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Kidney tumor - cysts, children, adult benign

Benign (usually) adult tumors

Papillary adenoma


Reviewers: Mandolin Ziadie, M.D. (see Reviewers page)
Revised: 26 March 2012, last major update March 2012
Copyright: (c) 2003-2012, PathologyOutlines.com, Inc.

General
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● Low-grade (usually) neoplasm also known as renal cortical adenoma

Epidemiology
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● Commonly found at autopsy: 10% at age 21-40 years, 40% at age 70-90
● Increasing numbers during life are being detected with more widespread whole body imaging

Clinical features
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● Associated with chronic pyelonephritis, renal vascular disease, von Hippel-Lindau syndrome, long term hemodialysis and acquired cystic disease (in 1/3)
● Multiple adenomas associated with papillary renal cell carcinoma (Hum Pathol 2007;38:239)

Classification (WHO 2004)
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Clearly benign: 0.5 cm or less, tubulopapillary architecture
Probably benign: same as “clearly benign” but up to 1 cm
Likely malignant: < 1 cm with solid growth pattern or clear cells
Malignant: 1 cm or more (Adv Urol 2008:974848)

Case reports
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● 44 year old man with incidental lesion (Case of the Week #43)

Gross description
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● Well-circumscribed, unencapsulated pale tumor in subcapsular kidney
● Usually 0.5 cm or smaller

Gross images
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Adenoma is 8 cm, but has benign histology and is non-invasive


1.5 cm subcapsular tumor

Small, well circumscribed cortical mass

Micro description
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● Dense papillary / tubular / tubulopapillary architecture composed of small cuboidal cells with scant amphophilic to basophilic cytoplasm, round / oval nuclei (minimal anaplasia - Fuhrman grade 1/2) with stippled to clumped chromatin and indistinct nucleoli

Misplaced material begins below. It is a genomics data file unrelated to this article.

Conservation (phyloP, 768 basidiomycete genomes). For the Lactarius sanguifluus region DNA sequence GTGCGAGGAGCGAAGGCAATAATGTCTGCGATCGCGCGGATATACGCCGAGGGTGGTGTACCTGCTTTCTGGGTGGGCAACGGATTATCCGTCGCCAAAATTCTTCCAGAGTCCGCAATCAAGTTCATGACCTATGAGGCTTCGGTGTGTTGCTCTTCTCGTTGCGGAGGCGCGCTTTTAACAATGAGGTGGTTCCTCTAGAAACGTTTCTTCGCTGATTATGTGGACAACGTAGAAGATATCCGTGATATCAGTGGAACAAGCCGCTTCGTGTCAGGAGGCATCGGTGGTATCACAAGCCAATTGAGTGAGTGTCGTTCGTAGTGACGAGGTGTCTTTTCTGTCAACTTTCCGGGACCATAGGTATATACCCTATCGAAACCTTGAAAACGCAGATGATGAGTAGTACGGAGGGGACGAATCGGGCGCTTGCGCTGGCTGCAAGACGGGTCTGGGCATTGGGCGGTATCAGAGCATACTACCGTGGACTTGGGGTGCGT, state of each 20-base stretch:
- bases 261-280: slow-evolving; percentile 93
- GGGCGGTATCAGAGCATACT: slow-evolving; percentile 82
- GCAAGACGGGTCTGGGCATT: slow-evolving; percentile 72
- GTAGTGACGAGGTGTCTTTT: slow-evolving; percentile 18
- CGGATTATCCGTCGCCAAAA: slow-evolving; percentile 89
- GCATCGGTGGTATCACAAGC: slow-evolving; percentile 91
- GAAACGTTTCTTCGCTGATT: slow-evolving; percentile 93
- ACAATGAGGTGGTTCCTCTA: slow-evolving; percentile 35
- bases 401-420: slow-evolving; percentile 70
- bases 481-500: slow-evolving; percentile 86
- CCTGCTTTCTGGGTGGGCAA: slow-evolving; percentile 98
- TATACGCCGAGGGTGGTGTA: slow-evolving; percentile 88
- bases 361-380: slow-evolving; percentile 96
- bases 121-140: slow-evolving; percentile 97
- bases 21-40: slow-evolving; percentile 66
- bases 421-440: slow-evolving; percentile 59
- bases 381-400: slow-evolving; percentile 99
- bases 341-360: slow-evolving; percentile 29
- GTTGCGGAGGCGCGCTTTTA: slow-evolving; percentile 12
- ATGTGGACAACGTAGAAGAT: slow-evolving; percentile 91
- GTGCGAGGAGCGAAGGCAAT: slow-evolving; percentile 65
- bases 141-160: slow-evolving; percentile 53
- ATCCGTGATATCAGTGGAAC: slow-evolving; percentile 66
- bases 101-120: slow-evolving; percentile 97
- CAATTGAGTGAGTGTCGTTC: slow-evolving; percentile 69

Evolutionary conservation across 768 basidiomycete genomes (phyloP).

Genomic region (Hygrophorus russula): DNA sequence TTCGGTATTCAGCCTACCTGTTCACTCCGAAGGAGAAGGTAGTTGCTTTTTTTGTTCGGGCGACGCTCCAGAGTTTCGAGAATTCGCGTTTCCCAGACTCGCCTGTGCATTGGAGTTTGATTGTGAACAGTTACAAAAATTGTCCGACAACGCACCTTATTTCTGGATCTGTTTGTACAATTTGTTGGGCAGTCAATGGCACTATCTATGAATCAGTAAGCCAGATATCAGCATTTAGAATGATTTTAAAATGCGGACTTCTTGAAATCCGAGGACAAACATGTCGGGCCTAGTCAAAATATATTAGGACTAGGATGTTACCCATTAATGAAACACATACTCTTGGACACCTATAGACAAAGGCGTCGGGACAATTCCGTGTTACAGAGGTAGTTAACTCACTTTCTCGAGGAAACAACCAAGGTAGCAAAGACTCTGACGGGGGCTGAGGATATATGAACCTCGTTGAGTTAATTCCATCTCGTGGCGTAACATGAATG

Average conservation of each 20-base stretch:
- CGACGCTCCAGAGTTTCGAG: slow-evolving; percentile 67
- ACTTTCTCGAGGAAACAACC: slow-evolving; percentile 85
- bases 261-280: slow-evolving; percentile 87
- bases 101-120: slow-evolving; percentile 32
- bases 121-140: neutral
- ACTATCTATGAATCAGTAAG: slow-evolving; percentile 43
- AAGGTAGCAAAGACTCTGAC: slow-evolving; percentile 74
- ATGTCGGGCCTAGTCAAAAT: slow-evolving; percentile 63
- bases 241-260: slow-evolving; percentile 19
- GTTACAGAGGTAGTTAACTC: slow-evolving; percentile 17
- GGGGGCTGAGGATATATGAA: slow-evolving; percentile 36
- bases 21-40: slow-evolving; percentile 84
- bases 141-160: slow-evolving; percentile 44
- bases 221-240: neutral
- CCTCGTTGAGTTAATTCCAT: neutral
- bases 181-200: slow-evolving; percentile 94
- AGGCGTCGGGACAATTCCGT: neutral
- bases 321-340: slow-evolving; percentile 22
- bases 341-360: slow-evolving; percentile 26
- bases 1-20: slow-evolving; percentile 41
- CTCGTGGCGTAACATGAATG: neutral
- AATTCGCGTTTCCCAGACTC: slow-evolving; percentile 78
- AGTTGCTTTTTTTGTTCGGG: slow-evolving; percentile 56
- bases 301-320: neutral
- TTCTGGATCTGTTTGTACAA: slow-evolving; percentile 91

● Variable nuclear grooves, no / rare mitotic figures
● Psammoma bodies / xanthoma cells may be present
● Classified as type 1 (basophilic) or type 2 (eosinophilic), based on criteria for papillary renal cell carcinoma
● Note: small tumors of clear cells are considered to be small renal cell carcinomas, clear cell type and with malignant potential

Micro images
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Incidental tumor

   

Xanthoma cells in stroma; type 1 (basophilic) tumors


Tubular structures lined by cuboidal cells with small nuclei


Circumscribed but nonencapsulated tumor


Tiny tumor has papillary architecture


Figure A: type 1, fig B: type 2

Molecular description
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● Gains of #7, 17, 16, 12 and 20 and loss of Y occur early in papillary renal cell neoplasia (Mod Pathol 2003;16:1053)

Molecular images
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Figure A-single Y present in normal tubules; fig B-gain of #12 (3 signals) in papillary adenoma

Additional references
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Stanford University

End of Kidney tumor - cysts, children, adult benign > Benign (usually) adult tumors > Papillary adenoma

Ref Updated: 3/7/12


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